The corner of Kensington Avenue and Somerset Street in Kensington is amongst the most notorious drug corners in the city. Heroin draws addicts and dealers, making it an open playing field for crime and violence, and for many, death.
Around this corner is a building, which houses a man with a message that just might save his community.
The message is simple: “Scripture says there’s one medium between God and man– that’s Christ” Osborn said. “We introduce them to the gospel and the gospel means good news. And who don’t want good news?”
He began boxing at a young age while growing up in Kensington and eventually, he competed in national competitions. In spite of his success in the sport, he headed down a troubled path.
Osborn was labeled a “non-conformist” by a psychiatrist at age 10. A police officer prophesied to his mother that he would spend years behind bars. The officer was right. He would serve five years in prison.
“I understand what it’s like to be confined to a five by eight cell 24/7 and I understand what it’s like to have your physical freedom taken from you,” he said. “But more importantly, I understand what God has done in my life.”
At 8:30 pm on December 31, 1995, Osborn gave his life to Christ. It was the night that changed his life. He decided to use his greatest passion to reach the at-risk boys in his community that mirrored his past.
“I’ve realized that if you’re going to reach kids with the gospel of Jesus Christ, you’re going to need bait,” he said. “They like boxing. I’m looking for the kids that have no hope. They wanna be a thug? These are kids that we’re drawn to. It teaches them discipline. It teaches them to listen because they’re listening to instructions. There’s so many attributes that kids learn through boxing that can help them with their lives.”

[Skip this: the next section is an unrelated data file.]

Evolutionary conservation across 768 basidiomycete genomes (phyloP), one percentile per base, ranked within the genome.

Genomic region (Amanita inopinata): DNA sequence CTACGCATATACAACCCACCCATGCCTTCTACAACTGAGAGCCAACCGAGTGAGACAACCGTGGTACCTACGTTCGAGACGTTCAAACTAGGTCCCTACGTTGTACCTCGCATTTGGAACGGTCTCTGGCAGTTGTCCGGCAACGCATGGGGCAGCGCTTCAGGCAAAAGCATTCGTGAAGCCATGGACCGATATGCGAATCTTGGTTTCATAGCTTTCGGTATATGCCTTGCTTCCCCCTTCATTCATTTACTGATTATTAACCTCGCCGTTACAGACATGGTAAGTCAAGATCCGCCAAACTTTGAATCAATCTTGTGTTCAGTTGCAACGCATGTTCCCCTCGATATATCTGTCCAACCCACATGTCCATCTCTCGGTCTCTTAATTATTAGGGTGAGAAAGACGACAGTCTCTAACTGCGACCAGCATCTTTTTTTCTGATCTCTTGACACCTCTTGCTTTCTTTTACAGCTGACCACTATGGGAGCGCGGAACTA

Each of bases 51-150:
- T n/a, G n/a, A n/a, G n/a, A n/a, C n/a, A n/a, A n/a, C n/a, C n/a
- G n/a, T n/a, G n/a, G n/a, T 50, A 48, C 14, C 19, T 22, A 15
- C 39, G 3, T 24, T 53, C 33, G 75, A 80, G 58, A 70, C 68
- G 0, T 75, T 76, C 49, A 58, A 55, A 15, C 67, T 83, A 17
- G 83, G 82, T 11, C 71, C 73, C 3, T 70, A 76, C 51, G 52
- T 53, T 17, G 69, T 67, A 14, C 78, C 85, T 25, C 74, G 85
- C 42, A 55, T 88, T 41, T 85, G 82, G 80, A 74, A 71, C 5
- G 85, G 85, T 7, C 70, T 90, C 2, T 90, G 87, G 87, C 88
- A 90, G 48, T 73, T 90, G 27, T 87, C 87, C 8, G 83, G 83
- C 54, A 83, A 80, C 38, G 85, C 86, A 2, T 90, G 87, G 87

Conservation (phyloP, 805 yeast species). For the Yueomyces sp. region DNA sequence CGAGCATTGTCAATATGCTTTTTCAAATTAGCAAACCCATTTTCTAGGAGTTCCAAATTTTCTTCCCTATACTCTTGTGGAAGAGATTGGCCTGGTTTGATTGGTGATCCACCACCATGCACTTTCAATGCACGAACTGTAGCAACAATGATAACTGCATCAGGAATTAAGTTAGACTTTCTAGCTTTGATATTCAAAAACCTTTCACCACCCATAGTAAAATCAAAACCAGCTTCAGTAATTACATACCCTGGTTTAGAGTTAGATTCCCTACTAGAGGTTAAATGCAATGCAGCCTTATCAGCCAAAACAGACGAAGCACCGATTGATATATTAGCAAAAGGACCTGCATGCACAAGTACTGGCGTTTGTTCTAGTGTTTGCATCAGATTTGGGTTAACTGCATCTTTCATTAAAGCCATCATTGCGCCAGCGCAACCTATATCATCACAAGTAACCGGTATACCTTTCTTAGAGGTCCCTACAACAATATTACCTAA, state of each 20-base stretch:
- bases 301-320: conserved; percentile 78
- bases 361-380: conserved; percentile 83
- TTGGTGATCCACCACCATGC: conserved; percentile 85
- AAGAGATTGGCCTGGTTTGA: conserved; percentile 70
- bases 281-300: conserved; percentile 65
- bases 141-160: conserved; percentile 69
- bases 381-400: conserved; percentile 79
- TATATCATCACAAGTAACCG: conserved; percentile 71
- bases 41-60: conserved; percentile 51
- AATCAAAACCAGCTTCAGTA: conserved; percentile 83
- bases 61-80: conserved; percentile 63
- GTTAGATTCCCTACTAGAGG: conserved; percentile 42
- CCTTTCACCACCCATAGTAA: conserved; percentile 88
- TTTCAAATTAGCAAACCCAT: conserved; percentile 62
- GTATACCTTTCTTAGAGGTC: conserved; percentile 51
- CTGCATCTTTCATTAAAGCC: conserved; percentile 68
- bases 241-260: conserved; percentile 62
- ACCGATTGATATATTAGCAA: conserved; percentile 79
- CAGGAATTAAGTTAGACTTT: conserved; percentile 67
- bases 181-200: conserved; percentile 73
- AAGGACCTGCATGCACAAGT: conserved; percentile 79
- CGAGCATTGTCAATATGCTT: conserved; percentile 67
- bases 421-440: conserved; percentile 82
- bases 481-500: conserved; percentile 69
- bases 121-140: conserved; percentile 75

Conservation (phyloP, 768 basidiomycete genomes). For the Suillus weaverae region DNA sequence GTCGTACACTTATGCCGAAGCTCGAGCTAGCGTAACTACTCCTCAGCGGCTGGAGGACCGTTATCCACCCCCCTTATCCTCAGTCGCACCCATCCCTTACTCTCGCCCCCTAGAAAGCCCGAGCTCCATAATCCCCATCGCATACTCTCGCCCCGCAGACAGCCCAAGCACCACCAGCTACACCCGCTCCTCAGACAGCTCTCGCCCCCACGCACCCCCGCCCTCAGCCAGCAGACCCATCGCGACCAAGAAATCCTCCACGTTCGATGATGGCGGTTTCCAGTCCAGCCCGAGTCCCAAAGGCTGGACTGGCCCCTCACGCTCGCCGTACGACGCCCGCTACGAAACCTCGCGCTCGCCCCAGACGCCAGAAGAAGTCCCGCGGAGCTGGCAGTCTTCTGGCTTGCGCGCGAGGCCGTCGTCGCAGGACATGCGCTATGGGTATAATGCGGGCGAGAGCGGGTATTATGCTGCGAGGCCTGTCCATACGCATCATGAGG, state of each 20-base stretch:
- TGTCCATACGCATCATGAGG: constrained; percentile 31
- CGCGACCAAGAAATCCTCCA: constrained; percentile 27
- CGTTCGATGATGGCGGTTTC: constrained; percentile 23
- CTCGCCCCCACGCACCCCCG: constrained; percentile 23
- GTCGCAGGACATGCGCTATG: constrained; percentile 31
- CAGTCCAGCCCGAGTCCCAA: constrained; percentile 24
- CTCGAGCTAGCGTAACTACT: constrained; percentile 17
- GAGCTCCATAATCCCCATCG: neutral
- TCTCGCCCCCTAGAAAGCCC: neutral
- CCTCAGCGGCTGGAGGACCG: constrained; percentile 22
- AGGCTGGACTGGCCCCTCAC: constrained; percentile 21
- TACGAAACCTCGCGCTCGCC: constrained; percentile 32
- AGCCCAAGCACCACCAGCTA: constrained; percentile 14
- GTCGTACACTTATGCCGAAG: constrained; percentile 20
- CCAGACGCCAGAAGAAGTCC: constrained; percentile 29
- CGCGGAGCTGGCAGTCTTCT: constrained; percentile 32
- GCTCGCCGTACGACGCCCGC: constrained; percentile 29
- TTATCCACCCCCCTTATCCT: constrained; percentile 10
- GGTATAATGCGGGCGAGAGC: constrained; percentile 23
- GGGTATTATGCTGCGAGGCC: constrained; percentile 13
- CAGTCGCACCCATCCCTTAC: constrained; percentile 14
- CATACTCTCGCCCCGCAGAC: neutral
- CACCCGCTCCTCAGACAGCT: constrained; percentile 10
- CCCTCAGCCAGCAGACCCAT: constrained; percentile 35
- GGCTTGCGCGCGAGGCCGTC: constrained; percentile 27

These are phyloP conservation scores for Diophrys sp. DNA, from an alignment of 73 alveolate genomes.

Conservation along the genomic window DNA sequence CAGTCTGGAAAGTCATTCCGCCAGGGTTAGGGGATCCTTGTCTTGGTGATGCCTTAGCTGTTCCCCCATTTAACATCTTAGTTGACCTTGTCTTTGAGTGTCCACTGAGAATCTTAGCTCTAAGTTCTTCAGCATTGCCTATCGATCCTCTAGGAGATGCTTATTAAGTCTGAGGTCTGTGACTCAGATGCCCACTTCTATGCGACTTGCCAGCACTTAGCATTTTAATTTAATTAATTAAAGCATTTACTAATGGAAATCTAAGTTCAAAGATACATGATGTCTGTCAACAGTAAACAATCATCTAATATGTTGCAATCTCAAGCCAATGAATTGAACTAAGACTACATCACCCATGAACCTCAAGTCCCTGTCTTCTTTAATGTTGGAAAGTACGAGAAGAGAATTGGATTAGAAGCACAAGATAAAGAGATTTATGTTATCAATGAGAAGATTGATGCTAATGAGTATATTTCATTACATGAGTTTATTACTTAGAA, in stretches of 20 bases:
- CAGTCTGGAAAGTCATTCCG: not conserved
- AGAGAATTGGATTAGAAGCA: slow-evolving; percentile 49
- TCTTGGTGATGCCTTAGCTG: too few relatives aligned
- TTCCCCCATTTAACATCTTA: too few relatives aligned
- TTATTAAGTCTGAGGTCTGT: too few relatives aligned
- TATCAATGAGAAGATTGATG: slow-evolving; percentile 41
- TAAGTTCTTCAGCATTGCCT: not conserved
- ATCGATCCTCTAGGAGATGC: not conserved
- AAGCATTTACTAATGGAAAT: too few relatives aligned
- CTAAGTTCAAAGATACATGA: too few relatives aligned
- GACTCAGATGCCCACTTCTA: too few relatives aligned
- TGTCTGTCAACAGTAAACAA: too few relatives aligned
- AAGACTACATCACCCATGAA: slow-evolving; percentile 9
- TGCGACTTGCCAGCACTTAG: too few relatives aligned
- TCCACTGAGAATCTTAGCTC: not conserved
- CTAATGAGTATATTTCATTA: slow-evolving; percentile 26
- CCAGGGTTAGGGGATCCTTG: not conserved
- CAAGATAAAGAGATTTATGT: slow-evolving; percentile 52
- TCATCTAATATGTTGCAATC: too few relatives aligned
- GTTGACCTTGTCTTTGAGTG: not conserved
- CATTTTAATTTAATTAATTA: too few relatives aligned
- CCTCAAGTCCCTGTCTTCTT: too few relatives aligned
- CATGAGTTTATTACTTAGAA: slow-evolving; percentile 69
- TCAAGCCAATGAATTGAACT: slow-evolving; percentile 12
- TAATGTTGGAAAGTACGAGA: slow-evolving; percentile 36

Osborn said that many kids who are raised in the inner city and adopt a thug lifestyle end up in prison.
Boys who want to box at the gym must attend weekly bible studies led by Osborn. Many of them grow up with the Rock, finding a greater purpose through the pastor’s message of hope, as they turn away from the streets.
“So, now I have kids that I’ve married as a pastor,” Osborn said. “That I’ve married! So now you have kids that are coming in and asking me questions about being a father and being a husband. I love that. I think it’s so beautiful, man. How do you beat that?”
He has spent more than a decade building a strong feeling of community through his ministry.
“When you step inside this place, you’re a brother,” said Will Tolbert, a volunteer.
In fact, the Rock runs entirely on parents, volunteers and missionaries who support Osborn’s mission.
“My son’s been coming here for a long time,” said parent volunteer Carlos Ortiz. “He started when he was 8 and now he’s sixteen. I heard they needed more people to take care of sign-in, so I started coming more often.”
Nobody at the Rock receives pay. All donations are put straight towards “running the building and blessing the kids,” Osborn said. He wouldn’t have it any other way.
“I tell people now that I feel like I am a professional athlete that loves what they do [except] I’m just not getting paid!” he said. “Hey, I love that. I’m good! Where God guides, he provides.”
Many other outreach programs have grown out of the pastor’s original vision – including a Thanksgiving dinner feeding hundreds of families in Kensington. The ministry has created a safe haven for prostitutes to receive love and care, and they are building a small homeless shelter.
Osborn also seeks to improve his community one block at a time by partnering with the city to provide necessary cleaning tools for block captains to lead others in sweeping outside their homes.
“I often say to people that it’s now how you start but how you finish,” he said. “This is where I want to finish.”
-Text, images and video by Elena Hart and Andrew Sifari.